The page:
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Our Paralympic Sheroes: the golden women of Rio 2016

Rio, you weren’t without you controversies, but what great love story ever is? It was a summer filled with highs and lows, with nail biting sprints and devastating losses. But it’s all over now, the Paralympians are packing their bags and heading home.

It was only meant to be a summer fling, but there are many awesome athletes that have stolen our hearts forever. Here are our new Paralympic sheroes.

Libby Clegg and Chris Clarke

Libby has Stargardt’s Macular Dystrophy, a deteriorating eye condition which has left her with only slight peripheral vision in her left eye. Her eyesight deteriorated further this year, but she didn’t let that stop her, now she is required to wear a blindfold while racing and has a guide runner, Chris Clarke. The pair have only been running together for a year, but they won gold in the T11 100m and 200m sprints at Rio this year.

 (Photo by Atsushi Tomura/Getty Images for Tokyo 2020)
Photo by Atsushi Tomura/Getty Images for Tokyo 2020

Coral Batey

As the only woman in Team GB’s wheelchair rugby squad, 21-year-old Coral Batey is badass. Rio was her first Paralympics, but she’s been representing GB in various competitions for the past two years. Unfortunately, Team GB’s wheelchair rugby squad were knocked out in the first round, but Batey’s presence on the team has been inspiring all the same.

Having installed a big screen in her old high school so that students could watch her compete, Coral’s former PE teacher commented, “It is very much a male dominated sport but she comes out and gives it just as good as the men. We’re all very proud of her.”

(Photo by Mitchell Gunn/Getty Images)
Photo by Mitchell Gunn/Getty Images

Kadeena Cox

Kadeen first got involved in para-athletics in 2015, after being diagnosed with multiple sclerosis. She won gold at the T37 100m World Championships before switching to cycling and winning the 500m time trial in the 2016 UCI Para-cycling Track World Championships, making her a world champion in two different sports. Oh wait, and in the Rio Olympics, she casually won a bronze for sprinting and a gold for cycling. As you do.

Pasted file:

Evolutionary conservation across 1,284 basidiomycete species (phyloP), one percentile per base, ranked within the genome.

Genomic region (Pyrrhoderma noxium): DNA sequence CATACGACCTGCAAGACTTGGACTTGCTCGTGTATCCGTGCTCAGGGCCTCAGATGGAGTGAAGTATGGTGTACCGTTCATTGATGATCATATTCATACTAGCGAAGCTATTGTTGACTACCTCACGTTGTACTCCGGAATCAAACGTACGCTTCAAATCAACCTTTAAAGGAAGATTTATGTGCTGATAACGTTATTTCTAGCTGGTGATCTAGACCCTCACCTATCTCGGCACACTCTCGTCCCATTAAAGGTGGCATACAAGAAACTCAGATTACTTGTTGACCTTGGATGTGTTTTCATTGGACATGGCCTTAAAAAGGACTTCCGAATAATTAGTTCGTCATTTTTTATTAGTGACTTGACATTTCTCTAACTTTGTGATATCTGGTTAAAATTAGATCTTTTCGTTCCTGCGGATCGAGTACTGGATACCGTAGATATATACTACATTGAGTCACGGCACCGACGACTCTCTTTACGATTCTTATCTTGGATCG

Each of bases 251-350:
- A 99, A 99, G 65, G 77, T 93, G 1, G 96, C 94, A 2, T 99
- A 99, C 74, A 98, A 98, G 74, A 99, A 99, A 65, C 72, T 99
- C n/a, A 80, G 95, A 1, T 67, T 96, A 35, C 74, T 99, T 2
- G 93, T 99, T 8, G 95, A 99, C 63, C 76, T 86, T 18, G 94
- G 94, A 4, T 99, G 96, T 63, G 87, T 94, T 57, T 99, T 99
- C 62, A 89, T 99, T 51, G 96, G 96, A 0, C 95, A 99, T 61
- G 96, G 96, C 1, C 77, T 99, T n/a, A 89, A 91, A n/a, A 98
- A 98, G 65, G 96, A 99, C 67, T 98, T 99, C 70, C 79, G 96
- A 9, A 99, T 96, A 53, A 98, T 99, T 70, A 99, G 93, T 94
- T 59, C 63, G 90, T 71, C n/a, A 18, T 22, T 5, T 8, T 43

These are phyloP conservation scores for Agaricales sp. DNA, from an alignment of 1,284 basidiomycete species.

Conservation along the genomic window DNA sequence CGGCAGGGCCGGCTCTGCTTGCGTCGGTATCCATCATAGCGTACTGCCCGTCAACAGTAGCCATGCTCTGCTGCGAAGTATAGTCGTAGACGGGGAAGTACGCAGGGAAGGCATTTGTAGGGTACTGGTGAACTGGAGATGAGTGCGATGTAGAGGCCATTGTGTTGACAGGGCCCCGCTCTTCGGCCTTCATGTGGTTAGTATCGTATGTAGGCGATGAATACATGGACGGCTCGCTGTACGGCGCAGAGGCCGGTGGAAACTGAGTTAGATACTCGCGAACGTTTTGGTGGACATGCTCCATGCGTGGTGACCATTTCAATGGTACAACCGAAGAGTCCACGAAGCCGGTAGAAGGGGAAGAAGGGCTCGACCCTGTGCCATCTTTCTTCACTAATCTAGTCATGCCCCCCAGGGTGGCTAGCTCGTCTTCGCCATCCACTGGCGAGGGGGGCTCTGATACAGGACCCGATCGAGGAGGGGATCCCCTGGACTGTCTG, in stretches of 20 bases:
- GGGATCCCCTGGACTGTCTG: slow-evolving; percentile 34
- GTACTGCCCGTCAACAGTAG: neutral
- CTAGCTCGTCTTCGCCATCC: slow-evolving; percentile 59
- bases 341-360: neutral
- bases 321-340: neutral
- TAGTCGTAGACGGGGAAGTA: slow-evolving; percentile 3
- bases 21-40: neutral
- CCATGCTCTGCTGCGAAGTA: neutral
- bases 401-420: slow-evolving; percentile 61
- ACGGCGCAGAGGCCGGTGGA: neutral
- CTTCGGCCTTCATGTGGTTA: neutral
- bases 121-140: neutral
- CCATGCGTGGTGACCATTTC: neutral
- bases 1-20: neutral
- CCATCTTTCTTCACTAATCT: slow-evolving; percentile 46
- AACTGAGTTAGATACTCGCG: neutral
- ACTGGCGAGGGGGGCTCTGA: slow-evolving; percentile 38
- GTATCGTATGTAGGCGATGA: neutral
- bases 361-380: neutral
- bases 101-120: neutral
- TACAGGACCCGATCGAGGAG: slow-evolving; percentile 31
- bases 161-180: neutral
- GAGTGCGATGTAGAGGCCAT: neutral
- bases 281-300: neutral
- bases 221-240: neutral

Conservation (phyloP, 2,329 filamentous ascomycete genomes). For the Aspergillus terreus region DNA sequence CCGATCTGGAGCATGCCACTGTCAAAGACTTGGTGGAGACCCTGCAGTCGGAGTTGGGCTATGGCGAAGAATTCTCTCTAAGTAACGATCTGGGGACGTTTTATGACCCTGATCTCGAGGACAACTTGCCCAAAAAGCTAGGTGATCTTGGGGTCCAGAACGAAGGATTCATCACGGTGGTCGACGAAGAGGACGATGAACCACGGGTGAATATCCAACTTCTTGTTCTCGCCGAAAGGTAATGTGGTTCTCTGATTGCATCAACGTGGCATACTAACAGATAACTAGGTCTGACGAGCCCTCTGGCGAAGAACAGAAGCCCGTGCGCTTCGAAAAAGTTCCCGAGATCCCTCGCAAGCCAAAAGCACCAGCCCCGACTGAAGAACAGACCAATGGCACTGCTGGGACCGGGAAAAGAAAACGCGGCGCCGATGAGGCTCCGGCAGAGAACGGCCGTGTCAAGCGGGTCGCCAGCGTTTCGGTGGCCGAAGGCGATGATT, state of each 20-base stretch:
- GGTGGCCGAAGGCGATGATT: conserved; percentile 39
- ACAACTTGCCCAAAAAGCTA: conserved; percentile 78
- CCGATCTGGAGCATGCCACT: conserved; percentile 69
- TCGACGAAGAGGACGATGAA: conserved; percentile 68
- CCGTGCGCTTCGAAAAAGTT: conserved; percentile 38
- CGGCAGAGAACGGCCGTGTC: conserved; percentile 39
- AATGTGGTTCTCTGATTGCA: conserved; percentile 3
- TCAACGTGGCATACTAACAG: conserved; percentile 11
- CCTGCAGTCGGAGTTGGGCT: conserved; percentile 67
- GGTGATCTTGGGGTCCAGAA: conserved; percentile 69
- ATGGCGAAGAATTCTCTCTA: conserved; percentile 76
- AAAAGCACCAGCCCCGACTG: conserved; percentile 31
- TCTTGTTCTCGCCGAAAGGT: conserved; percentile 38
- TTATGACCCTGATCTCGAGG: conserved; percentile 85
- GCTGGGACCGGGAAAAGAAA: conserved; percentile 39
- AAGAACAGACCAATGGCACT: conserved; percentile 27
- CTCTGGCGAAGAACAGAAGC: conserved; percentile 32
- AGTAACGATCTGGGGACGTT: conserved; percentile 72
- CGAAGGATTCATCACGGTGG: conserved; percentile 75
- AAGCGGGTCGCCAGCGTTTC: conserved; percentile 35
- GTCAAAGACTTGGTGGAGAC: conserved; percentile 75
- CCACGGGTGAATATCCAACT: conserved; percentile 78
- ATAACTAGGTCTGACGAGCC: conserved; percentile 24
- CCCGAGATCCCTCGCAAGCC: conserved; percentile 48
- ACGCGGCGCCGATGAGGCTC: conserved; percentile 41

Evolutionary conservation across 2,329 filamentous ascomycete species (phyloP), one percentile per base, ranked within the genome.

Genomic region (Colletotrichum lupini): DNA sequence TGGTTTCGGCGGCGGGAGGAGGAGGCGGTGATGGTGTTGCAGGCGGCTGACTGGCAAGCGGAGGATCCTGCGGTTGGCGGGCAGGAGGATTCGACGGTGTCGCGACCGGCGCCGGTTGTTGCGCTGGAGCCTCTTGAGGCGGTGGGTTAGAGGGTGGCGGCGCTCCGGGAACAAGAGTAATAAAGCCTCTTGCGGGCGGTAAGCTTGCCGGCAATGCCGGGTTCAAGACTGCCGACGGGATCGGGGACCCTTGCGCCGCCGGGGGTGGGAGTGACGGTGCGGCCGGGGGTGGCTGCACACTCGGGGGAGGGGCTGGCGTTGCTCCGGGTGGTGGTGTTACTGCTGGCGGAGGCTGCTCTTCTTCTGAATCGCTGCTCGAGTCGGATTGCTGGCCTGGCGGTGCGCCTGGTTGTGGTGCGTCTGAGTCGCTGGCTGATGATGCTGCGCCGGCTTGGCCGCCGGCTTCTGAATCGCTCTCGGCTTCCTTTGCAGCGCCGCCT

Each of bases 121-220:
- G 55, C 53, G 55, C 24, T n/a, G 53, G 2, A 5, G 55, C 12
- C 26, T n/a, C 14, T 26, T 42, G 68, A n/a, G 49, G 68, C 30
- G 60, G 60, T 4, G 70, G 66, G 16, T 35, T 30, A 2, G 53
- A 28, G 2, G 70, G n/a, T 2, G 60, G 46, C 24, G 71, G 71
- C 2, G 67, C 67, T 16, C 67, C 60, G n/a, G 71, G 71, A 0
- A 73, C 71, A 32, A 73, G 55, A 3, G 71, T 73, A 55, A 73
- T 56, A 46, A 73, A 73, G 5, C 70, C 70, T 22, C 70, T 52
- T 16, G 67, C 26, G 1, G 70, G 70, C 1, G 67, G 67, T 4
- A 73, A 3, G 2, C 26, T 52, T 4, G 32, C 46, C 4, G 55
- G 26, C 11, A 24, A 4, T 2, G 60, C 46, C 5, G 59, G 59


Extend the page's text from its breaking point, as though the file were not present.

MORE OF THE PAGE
RIO DE JANEIRO, BRAZIL - SEPTEMBER 14: Gold medalist Kadeena Cox of Great Britain celebrates on the podium at the medal ceremony for the Women's 400m - T38 on day 7 of the Rio 2016 Paralympic Games at the Olympic Stadium on September 14, 2016 in Rio de Janeiro, Brazil. (Photo by Friedemann Vogel/Getty Images)
Photo by Friedemann Vogel/Getty Images

The two Ellies

Ellie Robinson is following in the footsteps of legendary teammate, Ellie Simmonds. Simmonds is only 21, but this is her third Olympics, and acts as something of a mentor to Robinson who is 15 and just beginning her Olympic career. Both Ellies have achondroplasia, which is a common form of dwarfism – and both are paralympic swimming world record holders, which is less common.

Ellie Robinson currently holds the British record in the S6 50m butterfly and the world record in the 100m, both set when she was 13. Because, you know, why not? Robinson won gold at the Rio Paralympics in the S6 50m butterfly, while Simmonds won her fifth gold medal and set the world record for the 200m medley. Best PR for the name ‘Ellie’ ever.

(Photos by Matthew Stockman/Getty Images and Friedemann Vogel/Getty Images)
Photos by Matthew Stockman/Getty Images and Friedemann Vogel/Getty Images

Abby Kane

Abby Kane started swimming when she was seven years old. Her family had gone on a holiday to Australia and Abby was frustrated when she couldn’t participate, so inspired by her brother, Fraser, she took up swimming. Like Libby Clegg, Abby has Stargardt’s, a deteriorating eye condition. At the 2016 British Para-Swimming International Meet, she lowered the British record in the 100m backstroke S13. Twice. Oh, and she was 12 at the time. Now, aged 13, she came 6th in the 400m freestyle. No big deal.

(Photo by Ian MacNicol/Getty Images)
Photo by Ian MacNicol/Getty Images

Oh wait – HUGE DEAL. Thanks for the inspiration and motivation, Paralympic Sheroes! We’re counting down the days until we see you in 2020.

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